# A B C D E F G H I J K L M N O P Q R S T U V W X Y Z

Miscellaneous - April 2006

  by Benjamin Howarth

published: 19 / 3 / 2006

Miscellaneous - April 2006


In the second in his new 'Condemned to Rock 'n' Roll' column, Ben Howarth muses on Spring releases and the new Morrissey album 'Ringleader of the Tormentors'

It has just turned spring, which means cold winds, drizzle, abandoned pre-season cricket matches, hot cross buns, exam revision and albums, lots of albums. After four months of compiling, rating and awarding the best releases, the record companies actually want us to go out and buy some brand new ones. Excellent. Some of them might even be worth listening to. During the next two months bands will all want to get their album "out there", ready for the big push and, they hope, subsequent festival singalongs. Followers of popular music will in turn spend frightening amounts of money and, when they fail to produce their bank statements, partners will assume they are hiding an affair or a new drug addiction. Only the mountain of discarded shrink-wrap and carrier bags overflowing from the bin gives a clue to the real truth. Over a two week period, the new albums from the Yeah Yeah Yeahs, Embrace, Morrissey and the Flaming Lips all competed for our attention. You might even have wanted to take a punt on "hotly tipped newcomers" Be Your Own Pet. Alt country fans were all surely on the lookout for new albums from long servers Calexico or the Willard Grant Conspiracy, and - if they missed out on the Shoeshine editions - a repackaging of material from the first two Beauty Shop records on Snapper Records. Phew. Up against all those, we can only assume that the Vines won’t be regenerating the record sales of their first album with their third. The "curious" purchasers (or addicts as they may be called) are surely going to be elsewhere. I won’t bore you with my decision making process but, inevitably, it will involve a large chunk of my finances changing hands. Of course, the pain in this process works both ways. The artists know just as well as we do what kind of pathetically craven hard taskmaster a music fan is, and they have to live up to our expectations. We want to be humming along after the second listen, but still in a position to enjoy our fiftieth. No easy job, and (since pop music is often a career open to those with no talent at all) the reason for somany let downs. The absolute guaranteed purchase is Morrissey. I’d buy it even if it had been panned in every review, but in fact, many have been positive. Yippee. Not that reviews mean anything much, since this is an album most people have made their minds up about in advance. Only his fan base really care. But all a Morrissey fan needs is the slightest glimour of hope to praise their hero. And we shall. Morrissey - because his appeal rests in his personality and not his tunes -is now above criticism. The 'NME' likes to kid itself that it was responsible for Morrissey’s six year hiatus but in fact it was the lacklustre 'Maladjusted' album (released a full five years and three albums after the 'Madstock' debacle). In 2004, everyone decided they wanted to buy his music again. After all, in pop music it is always much more sensible to keep your audience waiting than release music they won’t want to hear. 'Ringleader of the Tormentors' probably won’t make number one. Having endured the embarrassment of being outsold by Keane in 2004, this time it is Embrace - also on the swift second album after a comeback trail - who should get the votes of the ‘three albums a year’ brigade. But it isn’t album sales which will really show if this is a success. It will sell pretty well. Prominent coverage in all the weekend newspapers ensured that, not to mention spreads in all the monthly music mags and a cover story for the 'NME'. The label seems to have done well to remind everyone that this is Morrissey, who you bought all those albums from two years ago and always says something interesting. No, Morrissey will be hoping instead to replicate the tremendous success in concert that followed ‘You Are the Quarry’. In 2004, he toured round the country, curated Meltdown, headlined a homecoming show in Manchester and then did the rounds of all the summer festivals. But there were still enough people to merit a pre-Christmas arena tour that saw him sell out Earl’s Court. Twice. I was among them. That made him as big a concert attraction as the Rolling Stones. If that can be repeated, it would be right to say that Morrissey is no cult act, but a mass attraction for the long term. And there is the real victory. Luckily, I don’t have to review this album so I’m in no hurry to make my mind up about it. It isn’t a radical change of direction, but I wouldn’t have wanted that anyway. Certainly the album feels more suave and elegant than its predecessor, less bam and more here I am. Once again, sung completely in and about the first person, it seems to be at least as good as any of his other solo albums. Since all of those re-appear regularly on my stereo, it is reasonable to assume this will be the same. The last thing I want to do is wear it out, so instead I shall try and warm to it slowly. The album will always be there, after all.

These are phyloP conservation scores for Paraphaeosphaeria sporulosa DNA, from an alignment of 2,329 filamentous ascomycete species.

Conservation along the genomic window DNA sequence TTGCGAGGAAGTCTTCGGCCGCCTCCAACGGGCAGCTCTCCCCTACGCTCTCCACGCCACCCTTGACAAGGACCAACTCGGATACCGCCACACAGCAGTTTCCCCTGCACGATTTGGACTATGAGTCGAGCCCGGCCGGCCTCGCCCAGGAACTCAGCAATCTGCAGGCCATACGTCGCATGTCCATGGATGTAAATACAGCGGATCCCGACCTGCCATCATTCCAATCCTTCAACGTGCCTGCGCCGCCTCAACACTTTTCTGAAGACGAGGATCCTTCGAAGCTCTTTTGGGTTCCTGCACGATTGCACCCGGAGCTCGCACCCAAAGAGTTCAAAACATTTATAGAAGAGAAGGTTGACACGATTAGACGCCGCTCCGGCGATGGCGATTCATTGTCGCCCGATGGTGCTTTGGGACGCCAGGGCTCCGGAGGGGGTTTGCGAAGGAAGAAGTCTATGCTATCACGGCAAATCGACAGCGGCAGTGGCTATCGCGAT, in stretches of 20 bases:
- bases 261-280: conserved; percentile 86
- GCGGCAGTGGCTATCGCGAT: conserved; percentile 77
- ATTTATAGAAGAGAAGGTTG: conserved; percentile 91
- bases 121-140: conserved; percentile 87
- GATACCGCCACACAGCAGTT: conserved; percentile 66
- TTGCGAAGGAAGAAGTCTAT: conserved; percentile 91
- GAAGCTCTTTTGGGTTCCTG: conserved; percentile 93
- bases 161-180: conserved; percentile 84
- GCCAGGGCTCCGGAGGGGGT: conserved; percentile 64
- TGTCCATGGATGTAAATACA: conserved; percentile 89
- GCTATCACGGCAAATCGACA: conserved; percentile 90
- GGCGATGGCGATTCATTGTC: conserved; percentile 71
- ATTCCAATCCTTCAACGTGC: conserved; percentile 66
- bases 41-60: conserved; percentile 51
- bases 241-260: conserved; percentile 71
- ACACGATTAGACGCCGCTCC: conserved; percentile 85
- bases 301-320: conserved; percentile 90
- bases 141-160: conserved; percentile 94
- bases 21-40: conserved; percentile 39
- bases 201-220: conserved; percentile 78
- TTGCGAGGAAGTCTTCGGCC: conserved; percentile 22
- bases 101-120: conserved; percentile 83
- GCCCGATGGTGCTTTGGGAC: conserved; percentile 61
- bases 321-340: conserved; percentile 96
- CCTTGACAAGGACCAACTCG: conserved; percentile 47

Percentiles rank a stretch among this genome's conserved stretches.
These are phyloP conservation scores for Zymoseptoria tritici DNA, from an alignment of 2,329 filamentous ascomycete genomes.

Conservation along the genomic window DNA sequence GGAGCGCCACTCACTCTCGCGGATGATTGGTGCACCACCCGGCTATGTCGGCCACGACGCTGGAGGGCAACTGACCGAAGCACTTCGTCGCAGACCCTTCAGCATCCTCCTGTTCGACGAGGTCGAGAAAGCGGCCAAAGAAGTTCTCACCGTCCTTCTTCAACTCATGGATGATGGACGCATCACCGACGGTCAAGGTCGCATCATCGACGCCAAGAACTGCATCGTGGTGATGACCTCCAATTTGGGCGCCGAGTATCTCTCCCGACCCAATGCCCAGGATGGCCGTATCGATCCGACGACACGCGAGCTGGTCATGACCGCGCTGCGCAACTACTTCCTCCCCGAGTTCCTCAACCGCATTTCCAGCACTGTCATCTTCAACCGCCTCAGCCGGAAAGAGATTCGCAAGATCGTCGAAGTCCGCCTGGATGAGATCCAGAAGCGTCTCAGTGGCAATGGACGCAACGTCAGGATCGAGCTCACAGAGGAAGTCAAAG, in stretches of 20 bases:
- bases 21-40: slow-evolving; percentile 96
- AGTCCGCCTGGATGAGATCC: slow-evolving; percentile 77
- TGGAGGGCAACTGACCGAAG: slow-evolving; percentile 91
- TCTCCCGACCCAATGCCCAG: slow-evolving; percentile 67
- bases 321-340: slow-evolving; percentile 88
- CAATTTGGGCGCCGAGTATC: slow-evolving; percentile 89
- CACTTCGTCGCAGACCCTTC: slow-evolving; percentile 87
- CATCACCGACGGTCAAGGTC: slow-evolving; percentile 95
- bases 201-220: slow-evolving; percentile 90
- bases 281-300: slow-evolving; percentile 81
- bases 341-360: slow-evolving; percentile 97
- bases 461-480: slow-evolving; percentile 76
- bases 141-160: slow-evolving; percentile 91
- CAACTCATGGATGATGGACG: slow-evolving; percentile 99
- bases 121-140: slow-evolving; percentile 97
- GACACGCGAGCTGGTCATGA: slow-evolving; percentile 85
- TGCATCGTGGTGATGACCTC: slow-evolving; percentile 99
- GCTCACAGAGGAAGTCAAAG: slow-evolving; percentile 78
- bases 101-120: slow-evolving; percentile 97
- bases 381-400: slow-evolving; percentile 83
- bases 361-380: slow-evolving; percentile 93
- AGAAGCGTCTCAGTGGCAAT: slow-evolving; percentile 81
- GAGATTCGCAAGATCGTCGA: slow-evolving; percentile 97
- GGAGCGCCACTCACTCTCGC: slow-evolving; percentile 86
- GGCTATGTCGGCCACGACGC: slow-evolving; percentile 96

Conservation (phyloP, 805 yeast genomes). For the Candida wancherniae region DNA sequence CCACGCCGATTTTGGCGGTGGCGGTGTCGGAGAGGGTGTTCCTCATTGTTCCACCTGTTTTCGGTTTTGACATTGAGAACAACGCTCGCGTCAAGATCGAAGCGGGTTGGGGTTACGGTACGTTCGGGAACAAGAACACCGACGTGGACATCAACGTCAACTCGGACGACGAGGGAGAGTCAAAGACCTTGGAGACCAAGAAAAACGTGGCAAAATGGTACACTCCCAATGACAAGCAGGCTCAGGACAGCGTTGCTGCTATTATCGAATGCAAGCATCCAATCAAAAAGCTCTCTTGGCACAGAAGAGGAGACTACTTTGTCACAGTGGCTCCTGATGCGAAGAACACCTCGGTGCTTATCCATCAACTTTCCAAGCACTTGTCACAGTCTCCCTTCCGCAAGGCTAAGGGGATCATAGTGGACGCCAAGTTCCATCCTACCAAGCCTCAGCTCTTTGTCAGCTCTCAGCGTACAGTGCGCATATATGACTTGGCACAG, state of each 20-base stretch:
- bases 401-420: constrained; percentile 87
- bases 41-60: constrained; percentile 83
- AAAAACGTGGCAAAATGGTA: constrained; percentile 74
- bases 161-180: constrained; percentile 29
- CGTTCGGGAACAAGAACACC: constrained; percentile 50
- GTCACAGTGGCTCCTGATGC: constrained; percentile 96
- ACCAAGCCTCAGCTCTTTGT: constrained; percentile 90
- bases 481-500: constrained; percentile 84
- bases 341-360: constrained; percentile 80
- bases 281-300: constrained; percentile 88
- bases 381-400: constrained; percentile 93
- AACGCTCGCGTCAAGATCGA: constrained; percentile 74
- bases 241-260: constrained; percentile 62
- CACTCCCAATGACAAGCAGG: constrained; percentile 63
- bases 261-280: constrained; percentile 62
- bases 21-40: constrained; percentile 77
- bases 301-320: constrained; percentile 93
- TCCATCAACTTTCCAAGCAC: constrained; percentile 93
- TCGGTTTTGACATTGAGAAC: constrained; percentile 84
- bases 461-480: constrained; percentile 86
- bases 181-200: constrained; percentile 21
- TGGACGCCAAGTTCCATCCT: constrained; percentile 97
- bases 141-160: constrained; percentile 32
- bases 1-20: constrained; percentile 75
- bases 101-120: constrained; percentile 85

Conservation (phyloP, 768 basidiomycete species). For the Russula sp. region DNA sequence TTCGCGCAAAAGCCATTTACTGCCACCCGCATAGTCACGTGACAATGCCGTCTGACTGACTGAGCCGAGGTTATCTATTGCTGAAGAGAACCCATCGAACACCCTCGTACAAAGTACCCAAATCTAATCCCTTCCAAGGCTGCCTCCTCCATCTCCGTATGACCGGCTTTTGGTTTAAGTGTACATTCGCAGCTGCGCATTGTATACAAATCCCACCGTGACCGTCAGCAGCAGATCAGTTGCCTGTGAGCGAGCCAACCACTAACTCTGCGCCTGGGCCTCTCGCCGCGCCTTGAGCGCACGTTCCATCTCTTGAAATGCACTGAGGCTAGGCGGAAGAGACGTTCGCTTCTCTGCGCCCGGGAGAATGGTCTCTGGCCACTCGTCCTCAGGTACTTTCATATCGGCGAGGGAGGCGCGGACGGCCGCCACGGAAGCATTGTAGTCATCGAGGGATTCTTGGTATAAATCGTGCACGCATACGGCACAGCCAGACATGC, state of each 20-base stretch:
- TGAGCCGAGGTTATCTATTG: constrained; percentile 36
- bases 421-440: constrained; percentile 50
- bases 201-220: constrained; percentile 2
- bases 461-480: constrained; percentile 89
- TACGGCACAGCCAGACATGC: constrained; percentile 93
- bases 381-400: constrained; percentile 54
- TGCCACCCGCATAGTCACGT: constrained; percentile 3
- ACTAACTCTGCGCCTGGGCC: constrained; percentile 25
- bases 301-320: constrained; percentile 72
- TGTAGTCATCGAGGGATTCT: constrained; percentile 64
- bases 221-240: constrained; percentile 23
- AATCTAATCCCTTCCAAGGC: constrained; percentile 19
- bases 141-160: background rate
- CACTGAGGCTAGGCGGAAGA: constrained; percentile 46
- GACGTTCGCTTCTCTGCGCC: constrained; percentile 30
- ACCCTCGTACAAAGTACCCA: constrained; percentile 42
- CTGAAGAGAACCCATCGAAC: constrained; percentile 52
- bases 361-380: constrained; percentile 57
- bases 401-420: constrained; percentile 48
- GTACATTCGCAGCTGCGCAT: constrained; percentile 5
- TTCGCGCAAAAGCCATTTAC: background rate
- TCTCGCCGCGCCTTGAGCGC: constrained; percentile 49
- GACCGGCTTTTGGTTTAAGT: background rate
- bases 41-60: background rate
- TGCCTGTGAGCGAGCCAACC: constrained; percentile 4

Also In Condemned to Rock 'n' Roll

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Miscellaneous - April 2006

Miscellaneous - April 2006

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